Expanding social and economic mobility (SEM) for our nation’s families and communities requires all of us to prioritize racial equity, give voice and power to those who have been and are historically marginalized and disconnected, and support whole families—children and the adults in their lives—in their journeys to social and economic mobility. This approach, achieving SEM through a 2GEN race-equity lens, is critical if we are going to provoke and move a nation stuck on propagating inequitable systems to become a nation where everyone can recognize and achieve prosperity.

Join Dr. Raquel Hatter, managing director of the Human Services Program at The Kresge Foundation, as she engages dynamic and strategic organizational leaders from Springboard to Opportunities and National Community Action Partnership and the families they serve. These organizational leaders will share viable pathways, approaches, and strategies such as guaranteed income and community-based supports delivered by community organizations. In addition, individuals with lived experiences will share their respective stories in achieving SEM through these various approaches and strategies.

Facilitator:

  • Raquel Hatter, managing Director of Human Services, The Kresge Foundation

Speaker:

  • Tiffney Marley, senior vice president for practice transformation, National Community Action Partnership
  • Paheadra Robinson, director of operations, Springboard To Opportunities (@SpringboardToOp)

Policy Solutions at the Intersection of Child Welfare, Poverty, and Racism

2:30-3:45 p.m. CT

This facilitated conversation will focus on the intersection of the child welfare system, poverty, and racism and identify potential policy solutions for reducing overall child welfare system involvement and racial disparities. Bringing together three perspectives (research, policy, and practice), we will explore how current research from Chapin Hall can help inform policy and practice solutions. 

Chapin Hall recently released the new brief, Addressing Economic Hardship Key to Preventing Child Welfare System Involvement, which reviews historical policy context and provides an overview of policy, programmatic, analytic, and engagement strategies for leveraging economic supports to promote child and family well-being and prevent maltreatment. The report includes a set of recommendations including economic and concrete supports. Building on these recommendations, speakers will explore these recommendations and other perspectives aimed at grappling with some of the most significant root cause issues impacting the child welfare system, including systemic racism and poverty.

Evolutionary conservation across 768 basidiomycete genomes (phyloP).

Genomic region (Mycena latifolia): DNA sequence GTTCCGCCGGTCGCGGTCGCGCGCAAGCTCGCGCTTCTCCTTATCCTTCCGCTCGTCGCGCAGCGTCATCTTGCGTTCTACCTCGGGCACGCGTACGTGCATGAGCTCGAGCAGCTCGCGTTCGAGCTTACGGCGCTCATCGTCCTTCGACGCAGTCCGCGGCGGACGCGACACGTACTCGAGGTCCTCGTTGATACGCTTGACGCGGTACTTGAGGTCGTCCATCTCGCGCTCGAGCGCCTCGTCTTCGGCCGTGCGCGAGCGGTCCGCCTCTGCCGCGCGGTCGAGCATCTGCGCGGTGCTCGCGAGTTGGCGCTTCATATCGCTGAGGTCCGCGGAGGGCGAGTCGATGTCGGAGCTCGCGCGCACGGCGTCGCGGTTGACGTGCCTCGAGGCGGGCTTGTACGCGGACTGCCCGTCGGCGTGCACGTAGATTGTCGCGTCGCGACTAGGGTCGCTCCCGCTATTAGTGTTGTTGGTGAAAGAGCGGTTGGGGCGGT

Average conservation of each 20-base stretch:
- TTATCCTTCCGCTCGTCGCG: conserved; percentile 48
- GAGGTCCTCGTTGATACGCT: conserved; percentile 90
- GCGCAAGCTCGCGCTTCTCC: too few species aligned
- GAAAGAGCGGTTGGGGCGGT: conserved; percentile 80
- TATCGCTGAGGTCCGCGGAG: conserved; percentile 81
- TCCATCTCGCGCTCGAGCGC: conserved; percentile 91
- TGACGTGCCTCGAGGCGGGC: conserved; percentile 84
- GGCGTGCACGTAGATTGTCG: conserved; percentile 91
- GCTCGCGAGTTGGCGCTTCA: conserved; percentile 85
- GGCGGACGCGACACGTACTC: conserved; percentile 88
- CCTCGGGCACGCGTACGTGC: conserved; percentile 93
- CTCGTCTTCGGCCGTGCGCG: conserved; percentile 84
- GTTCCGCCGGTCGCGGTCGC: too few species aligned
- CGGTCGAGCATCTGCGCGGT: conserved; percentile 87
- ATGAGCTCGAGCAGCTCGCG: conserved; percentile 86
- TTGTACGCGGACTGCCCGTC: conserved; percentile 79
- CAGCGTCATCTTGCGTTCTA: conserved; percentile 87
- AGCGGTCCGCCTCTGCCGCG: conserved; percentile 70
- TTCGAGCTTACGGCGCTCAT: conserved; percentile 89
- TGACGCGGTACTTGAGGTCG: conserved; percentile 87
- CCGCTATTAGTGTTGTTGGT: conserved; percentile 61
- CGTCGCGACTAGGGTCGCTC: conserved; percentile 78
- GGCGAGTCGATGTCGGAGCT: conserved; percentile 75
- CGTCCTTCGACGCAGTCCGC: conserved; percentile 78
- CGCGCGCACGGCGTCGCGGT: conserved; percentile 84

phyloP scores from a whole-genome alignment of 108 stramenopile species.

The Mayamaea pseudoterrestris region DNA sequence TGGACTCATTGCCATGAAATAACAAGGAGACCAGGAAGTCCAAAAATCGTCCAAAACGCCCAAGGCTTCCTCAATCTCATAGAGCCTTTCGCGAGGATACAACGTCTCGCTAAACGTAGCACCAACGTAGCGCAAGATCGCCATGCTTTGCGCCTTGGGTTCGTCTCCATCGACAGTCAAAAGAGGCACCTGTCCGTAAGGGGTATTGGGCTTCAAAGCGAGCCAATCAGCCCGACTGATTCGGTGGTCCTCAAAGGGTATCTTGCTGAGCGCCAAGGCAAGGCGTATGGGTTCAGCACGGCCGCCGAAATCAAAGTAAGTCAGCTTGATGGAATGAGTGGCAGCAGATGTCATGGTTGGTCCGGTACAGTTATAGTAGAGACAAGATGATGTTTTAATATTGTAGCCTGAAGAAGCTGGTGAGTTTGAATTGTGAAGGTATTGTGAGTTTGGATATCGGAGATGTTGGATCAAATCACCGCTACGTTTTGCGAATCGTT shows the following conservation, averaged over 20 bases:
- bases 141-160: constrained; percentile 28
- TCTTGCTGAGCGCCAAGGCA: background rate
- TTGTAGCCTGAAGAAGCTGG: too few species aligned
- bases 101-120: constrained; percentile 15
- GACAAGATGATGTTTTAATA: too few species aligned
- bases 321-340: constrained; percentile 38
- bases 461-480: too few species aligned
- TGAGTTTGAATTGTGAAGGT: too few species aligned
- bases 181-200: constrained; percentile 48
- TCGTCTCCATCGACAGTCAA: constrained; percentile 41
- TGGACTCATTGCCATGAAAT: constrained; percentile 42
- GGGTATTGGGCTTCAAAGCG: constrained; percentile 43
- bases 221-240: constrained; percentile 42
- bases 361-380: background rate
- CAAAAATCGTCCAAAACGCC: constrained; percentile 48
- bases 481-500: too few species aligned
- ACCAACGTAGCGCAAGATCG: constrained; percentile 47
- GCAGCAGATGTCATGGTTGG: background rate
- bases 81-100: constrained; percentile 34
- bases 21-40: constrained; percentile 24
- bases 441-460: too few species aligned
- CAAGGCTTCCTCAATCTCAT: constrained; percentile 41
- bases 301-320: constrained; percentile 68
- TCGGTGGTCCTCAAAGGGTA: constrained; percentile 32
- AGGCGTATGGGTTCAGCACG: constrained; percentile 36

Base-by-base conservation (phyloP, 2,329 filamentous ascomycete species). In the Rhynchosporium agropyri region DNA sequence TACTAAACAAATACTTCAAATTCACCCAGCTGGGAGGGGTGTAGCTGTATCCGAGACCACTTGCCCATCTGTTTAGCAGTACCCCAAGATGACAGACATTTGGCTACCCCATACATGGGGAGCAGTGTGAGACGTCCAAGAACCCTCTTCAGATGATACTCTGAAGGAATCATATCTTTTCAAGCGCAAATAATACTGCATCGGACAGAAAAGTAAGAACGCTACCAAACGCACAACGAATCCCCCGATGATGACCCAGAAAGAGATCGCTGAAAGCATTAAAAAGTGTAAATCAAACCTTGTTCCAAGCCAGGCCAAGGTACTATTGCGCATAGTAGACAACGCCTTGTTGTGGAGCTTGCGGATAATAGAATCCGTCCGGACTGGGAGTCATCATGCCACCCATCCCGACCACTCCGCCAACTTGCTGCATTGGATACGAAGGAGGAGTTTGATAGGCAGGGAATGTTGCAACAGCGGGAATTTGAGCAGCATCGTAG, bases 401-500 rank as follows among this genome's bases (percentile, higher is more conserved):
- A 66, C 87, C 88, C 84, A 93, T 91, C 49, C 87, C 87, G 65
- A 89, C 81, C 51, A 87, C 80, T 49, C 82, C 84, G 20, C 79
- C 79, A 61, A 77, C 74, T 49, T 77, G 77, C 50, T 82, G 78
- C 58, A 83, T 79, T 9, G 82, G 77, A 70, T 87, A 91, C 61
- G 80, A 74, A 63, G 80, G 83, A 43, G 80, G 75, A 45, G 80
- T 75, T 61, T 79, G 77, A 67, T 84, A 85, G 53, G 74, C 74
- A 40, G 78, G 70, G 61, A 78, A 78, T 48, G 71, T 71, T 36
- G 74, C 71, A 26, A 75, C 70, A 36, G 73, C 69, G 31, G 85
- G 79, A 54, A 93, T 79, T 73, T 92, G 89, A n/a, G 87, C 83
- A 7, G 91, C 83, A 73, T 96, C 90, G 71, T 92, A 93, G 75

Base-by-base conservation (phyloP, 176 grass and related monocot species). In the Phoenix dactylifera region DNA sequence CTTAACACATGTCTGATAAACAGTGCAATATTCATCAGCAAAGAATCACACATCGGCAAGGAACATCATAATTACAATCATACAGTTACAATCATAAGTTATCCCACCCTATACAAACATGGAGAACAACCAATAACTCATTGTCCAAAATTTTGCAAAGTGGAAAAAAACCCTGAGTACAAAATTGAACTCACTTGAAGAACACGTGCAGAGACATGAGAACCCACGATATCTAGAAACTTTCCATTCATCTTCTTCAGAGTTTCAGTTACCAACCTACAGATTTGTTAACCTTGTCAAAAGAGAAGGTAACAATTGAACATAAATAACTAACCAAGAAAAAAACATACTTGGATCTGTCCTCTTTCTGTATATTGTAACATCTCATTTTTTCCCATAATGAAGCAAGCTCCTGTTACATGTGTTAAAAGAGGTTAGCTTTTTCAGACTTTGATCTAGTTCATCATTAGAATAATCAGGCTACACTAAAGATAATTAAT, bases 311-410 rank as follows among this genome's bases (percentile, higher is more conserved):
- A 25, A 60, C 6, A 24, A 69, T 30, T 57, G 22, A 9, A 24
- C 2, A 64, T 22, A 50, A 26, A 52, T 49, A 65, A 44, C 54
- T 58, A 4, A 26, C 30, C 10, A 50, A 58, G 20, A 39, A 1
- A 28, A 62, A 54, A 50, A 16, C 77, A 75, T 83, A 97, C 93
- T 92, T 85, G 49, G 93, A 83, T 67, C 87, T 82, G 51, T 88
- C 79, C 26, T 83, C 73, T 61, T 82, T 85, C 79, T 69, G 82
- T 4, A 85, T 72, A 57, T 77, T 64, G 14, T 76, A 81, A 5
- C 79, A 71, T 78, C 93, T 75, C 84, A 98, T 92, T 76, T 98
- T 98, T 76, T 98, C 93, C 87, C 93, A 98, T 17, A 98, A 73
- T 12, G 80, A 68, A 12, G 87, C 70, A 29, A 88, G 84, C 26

Facilitators:

  • Ilana Levinson, senior director of government relations, Alliance-COA (@Ilana_levinson)
  • Amy Templeman, director of Within Our Reach and director of practice excellence, Alliance-COA (@templedame)

Speakers:

  • Julia Jean-Francois, co-executive director, Center for Family Life in Sunset Park
  • Jerry Milner, director of Family Integrity and Justice Works, Public Knowledge
  • Bryan Samuels, executive director of Chapin Hall, University of Chicago

Thursday, Oct. 14

Jointly Addressing ACEs and Racism: Moving from Theory to Action

10-11:15 a.m. CT

We know that reducing disparities and advancing equity are critical for reducing toxic stress and creating safe and nurturing environments in which children and adults can thrive. Yet, we have historically fallen short when it comes to using an equity, diversity, and inclusion lens when creating and implementing initiatives related to resilience and adverse childhood experiences (ACEs). 

We cannot wait any longer to jointly address racism and ACEs, intertwined influences that have a profound impact on our communities. This panel discussion will highlight the urgent need to integrate racial equity approaches and efforts with ACEs science, and it will explore strategies for addressing the barriers that stand in the way of advancing equitable practices within our ACEs work.

Facilitator:

  • Karen Johnson, director of Change in Mind, Alliance-COA

Speakers:

  • Ingrid Cockhren, director of Cooperative of Communities, PACEs Connection
  • Kanwarpal Dhaliwal, co-founder and associate director, RYSE Center
  • Brandon Jones , executive director, Minnesota Association for Children’s Mental Health

Elevating Youth Voice in Creating Change: Strategies You Can Use

Thursday, Oct. 14; 11:30 a.m.-12:45 p.m. CT

Young people with lived experience have important expertise and insights that can improve services, increase community supports, and contribute to systems change that will create a better future for all youth. This session will explore best practices to promote authentic and meaningful youth engagement in your organization, and it will introduce youth voice assessment tools that your organization can use to help identify strategies for increasing youth voice in agency-level practices and decision making. 

Presenters will also share lessons learned from the Youth MOVE Change Initiative focused on building pathways for peer support, particularly for youth of color and LGBTQ+ youth. Participants will learn about and explore concrete strategies for engaging youth with lived experience.

Moderator:

  • Dr. Gary Blau, executive director of The Hackett Center for Mental Health, Meadows Mental Health Policy Institute (@MeadowsInst)

Speakers:

  • Johanna Bergan, executive director, Youth MOVE National (@youthmove)
  • Louie Gasper, Youth MOVE Change Initiative Fellow

Understanding Power Dynamics: The History of Disparities in America

Thursday, Oct. 14; 1-2:15 p.m. CT

This session will examine the historical context of practices and systems that have led to disparities and health inequities in our society. The presenter will discuss ways to address social determinants of health and improve health outcomes by partnering with community and key stakeholders.

Speaker:

  • Rueben C. Warren, executive director of the National Center for Bioethics in Research and Health Care, Tuskegee University